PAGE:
Committee ChairGerba, Charles P.
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PublisherThe University of Arizona.
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AbstractFecal pollution from nonpoint and point sources were evaluated in a constructed wetland in Tolleson, Arizona. Escherichia coli blooms in the wetland effluent were attributed to both human and animal sources. Antibiotic resistance profiling and biochemical fingerprinting was performed on 325 Escherichia coli isolates collected from key points in the wetlands and the avian population. Multivariate statistical analysis was used to interpret the data for samples collected on October 3, 2000, December 12, 2000 and January 16, 2001. It was found that the passerine population was the major source of the Escherichia coli in the water samples collected in the wetlands on October 3, 2000 and December 12, 2000, whereas the regrowth in the treated municipal wastewater was the main source in January 16, 2001. In addition, 77 percent of the isolates from the human population were multiple antibiotic resistant to two or more antibiotics, with the highest resistance to ampicillin (50.7%), carbenicillin (39.4%), cephalothin (81.7%), streptomycin (49.0%) and sulfisoxazole (32.4%).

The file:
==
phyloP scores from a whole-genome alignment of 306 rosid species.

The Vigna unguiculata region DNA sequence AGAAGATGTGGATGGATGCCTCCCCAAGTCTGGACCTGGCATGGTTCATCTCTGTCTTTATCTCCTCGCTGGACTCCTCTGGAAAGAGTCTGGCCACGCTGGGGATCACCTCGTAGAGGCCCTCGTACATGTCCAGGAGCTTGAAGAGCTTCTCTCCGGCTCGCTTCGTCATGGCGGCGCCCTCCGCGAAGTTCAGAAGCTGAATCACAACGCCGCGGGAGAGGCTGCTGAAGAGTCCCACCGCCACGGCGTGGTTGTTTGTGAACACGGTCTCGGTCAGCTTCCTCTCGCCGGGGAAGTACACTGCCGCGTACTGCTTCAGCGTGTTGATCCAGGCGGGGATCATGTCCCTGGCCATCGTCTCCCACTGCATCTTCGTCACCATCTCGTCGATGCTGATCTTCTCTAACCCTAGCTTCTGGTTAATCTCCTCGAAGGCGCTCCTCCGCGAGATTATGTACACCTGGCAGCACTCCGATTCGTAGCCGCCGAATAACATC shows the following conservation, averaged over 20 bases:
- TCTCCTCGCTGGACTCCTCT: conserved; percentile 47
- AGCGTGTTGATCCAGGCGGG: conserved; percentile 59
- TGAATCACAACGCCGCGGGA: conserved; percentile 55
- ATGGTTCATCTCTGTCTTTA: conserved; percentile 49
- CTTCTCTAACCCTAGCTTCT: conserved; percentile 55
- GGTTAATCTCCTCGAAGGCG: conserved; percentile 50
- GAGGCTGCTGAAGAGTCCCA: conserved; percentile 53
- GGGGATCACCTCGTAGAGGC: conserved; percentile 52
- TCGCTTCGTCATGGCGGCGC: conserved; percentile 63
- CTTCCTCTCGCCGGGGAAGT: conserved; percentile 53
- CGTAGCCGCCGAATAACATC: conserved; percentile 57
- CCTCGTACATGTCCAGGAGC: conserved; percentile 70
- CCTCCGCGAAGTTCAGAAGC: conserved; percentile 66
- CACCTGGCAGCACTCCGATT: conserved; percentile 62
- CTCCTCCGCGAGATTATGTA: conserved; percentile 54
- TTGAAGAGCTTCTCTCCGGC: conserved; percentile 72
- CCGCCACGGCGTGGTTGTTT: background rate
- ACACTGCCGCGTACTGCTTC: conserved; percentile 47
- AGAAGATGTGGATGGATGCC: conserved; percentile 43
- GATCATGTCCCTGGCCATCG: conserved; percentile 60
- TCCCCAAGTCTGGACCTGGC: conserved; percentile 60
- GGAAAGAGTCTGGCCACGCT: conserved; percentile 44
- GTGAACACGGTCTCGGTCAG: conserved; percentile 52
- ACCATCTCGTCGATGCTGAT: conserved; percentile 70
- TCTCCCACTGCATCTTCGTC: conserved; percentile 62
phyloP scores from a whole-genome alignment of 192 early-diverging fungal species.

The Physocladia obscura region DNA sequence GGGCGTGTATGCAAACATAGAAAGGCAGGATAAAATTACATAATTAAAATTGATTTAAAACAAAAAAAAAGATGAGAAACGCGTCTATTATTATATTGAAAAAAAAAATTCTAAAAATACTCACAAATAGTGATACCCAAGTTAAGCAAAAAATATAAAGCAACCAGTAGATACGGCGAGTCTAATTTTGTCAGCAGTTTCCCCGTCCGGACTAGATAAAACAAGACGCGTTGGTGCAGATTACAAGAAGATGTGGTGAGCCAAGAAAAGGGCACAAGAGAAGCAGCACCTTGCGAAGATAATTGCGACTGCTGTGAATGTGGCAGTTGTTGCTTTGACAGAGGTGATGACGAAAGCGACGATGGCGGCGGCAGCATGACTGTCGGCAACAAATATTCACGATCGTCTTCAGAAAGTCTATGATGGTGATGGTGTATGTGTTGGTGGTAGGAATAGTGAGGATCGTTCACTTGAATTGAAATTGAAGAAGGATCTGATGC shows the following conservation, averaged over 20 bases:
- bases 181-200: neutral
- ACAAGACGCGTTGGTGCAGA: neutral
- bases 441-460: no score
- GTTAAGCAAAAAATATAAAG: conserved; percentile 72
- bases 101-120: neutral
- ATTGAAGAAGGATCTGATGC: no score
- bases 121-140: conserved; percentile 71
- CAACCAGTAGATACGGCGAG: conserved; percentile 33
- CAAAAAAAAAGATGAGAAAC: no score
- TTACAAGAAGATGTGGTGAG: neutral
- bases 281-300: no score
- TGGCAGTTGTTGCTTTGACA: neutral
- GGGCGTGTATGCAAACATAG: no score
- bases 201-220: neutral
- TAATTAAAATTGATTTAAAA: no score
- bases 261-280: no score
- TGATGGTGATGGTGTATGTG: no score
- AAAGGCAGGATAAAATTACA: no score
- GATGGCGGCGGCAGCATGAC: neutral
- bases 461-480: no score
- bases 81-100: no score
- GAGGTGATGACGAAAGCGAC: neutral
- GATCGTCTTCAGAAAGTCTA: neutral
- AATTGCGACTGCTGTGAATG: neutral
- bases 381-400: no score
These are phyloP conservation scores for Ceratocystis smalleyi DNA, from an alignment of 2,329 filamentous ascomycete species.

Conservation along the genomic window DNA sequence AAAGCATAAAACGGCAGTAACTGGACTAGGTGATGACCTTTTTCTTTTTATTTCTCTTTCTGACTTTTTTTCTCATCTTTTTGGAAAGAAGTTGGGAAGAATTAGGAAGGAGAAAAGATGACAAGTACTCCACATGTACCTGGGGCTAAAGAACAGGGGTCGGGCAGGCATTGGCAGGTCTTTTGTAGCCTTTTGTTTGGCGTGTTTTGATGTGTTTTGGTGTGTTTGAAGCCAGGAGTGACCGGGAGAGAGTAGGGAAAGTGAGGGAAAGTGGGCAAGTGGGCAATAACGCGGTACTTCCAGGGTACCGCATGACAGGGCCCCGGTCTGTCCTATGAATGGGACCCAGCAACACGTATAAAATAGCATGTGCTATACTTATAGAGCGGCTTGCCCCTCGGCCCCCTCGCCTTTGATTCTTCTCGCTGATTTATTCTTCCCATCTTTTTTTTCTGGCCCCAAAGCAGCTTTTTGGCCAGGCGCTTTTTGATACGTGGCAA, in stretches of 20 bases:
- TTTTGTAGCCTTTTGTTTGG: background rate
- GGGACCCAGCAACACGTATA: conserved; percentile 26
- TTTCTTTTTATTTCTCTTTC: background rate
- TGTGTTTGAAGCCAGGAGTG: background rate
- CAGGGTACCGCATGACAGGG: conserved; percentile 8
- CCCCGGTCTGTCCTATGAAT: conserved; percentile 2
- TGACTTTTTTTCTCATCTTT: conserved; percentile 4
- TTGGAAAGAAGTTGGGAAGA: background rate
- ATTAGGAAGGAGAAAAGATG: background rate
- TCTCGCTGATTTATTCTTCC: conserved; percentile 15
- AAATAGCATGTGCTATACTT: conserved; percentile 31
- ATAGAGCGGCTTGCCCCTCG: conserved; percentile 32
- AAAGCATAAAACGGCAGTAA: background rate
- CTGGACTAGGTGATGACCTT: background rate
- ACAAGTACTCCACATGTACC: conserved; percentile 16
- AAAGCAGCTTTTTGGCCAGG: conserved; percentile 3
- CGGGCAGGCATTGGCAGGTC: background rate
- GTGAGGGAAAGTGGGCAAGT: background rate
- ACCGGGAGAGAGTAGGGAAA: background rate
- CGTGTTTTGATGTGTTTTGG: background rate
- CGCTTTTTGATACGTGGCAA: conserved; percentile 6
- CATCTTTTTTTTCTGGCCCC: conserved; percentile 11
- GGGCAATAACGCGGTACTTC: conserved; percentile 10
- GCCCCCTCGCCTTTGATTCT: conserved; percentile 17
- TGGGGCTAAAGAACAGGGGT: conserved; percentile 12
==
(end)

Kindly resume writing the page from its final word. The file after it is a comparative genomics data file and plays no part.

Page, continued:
Degree ProgramSoil, Water and Environmental Science